I think that's an unreasonable demand in a standard library. Incorporating BSD code into phobos, any amount of it, requires that every D program that is ever written to include their copyright notice, since phobos is redistributed in binary form with every D program.

I agree, requiring to include copyright with every binary distribution is unacceptable for a standard library. But... Tango is also available under the Academic Free License. Which I don't understand, despite having read through the ten page explanation of it. Specifically, you're allow to change it to "any license of your choice that does not contradict the terms and conditions, including Licensor's reserved rights and remedies, in this Academic Free License;" But what does that mean? Which licenses does it include? Does it include the zlib license? I presume not. In which case Andrei and Walter's position is entirely justified. If that is correct, I will cease contributing to Tango. Someone, _please_ tell me I'm wrong.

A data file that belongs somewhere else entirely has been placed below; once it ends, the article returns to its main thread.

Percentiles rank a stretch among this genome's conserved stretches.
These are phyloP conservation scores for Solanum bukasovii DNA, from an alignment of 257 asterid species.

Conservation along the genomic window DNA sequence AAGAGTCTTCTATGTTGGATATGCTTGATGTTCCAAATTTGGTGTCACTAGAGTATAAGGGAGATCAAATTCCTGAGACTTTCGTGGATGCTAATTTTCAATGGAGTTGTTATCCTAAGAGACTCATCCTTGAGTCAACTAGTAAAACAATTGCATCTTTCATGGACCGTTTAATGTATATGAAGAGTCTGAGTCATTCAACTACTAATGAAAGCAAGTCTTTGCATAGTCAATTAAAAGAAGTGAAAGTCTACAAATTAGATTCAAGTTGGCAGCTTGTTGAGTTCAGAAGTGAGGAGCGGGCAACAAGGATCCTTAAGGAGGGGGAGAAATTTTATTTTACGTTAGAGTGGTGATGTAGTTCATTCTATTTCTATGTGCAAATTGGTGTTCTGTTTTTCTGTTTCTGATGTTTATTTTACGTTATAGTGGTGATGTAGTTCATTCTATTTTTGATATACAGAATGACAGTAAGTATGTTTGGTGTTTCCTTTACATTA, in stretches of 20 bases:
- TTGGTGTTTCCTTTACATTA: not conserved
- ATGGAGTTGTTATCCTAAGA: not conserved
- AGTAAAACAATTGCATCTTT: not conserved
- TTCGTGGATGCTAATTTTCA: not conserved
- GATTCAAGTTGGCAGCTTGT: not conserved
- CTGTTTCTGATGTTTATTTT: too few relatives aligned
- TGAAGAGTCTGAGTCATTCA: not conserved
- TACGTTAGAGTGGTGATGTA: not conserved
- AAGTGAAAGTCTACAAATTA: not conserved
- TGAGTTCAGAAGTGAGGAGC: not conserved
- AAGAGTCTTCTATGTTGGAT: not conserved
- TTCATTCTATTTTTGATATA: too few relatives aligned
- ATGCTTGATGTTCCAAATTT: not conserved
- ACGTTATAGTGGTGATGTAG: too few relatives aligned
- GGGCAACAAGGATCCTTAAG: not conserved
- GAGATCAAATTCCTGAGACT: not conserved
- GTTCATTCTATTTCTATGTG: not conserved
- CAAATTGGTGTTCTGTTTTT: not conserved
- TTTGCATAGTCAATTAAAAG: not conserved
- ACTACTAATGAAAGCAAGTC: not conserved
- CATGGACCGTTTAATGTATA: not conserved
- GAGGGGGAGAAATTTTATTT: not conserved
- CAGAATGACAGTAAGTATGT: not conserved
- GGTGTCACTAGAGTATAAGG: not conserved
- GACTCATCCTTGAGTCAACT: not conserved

That's a pain to hobbyists and might be a roadblock to use the
 language professionally.
 
 As far as I know, the entire phobos library is currently public domain
 or zlib license, which is basically just public domain written out
 explicitly. That's the way it should remain.

Mar 19 2009
next sibling parent reply Don <nospam nospam.com> writes:
Robert Jacques wrote:
 On Thu, 19 Mar 2009 09:23:44 -0400, Don <nospam nospam.com> wrote:
 I agree, requiring to include copyright with every binary distribution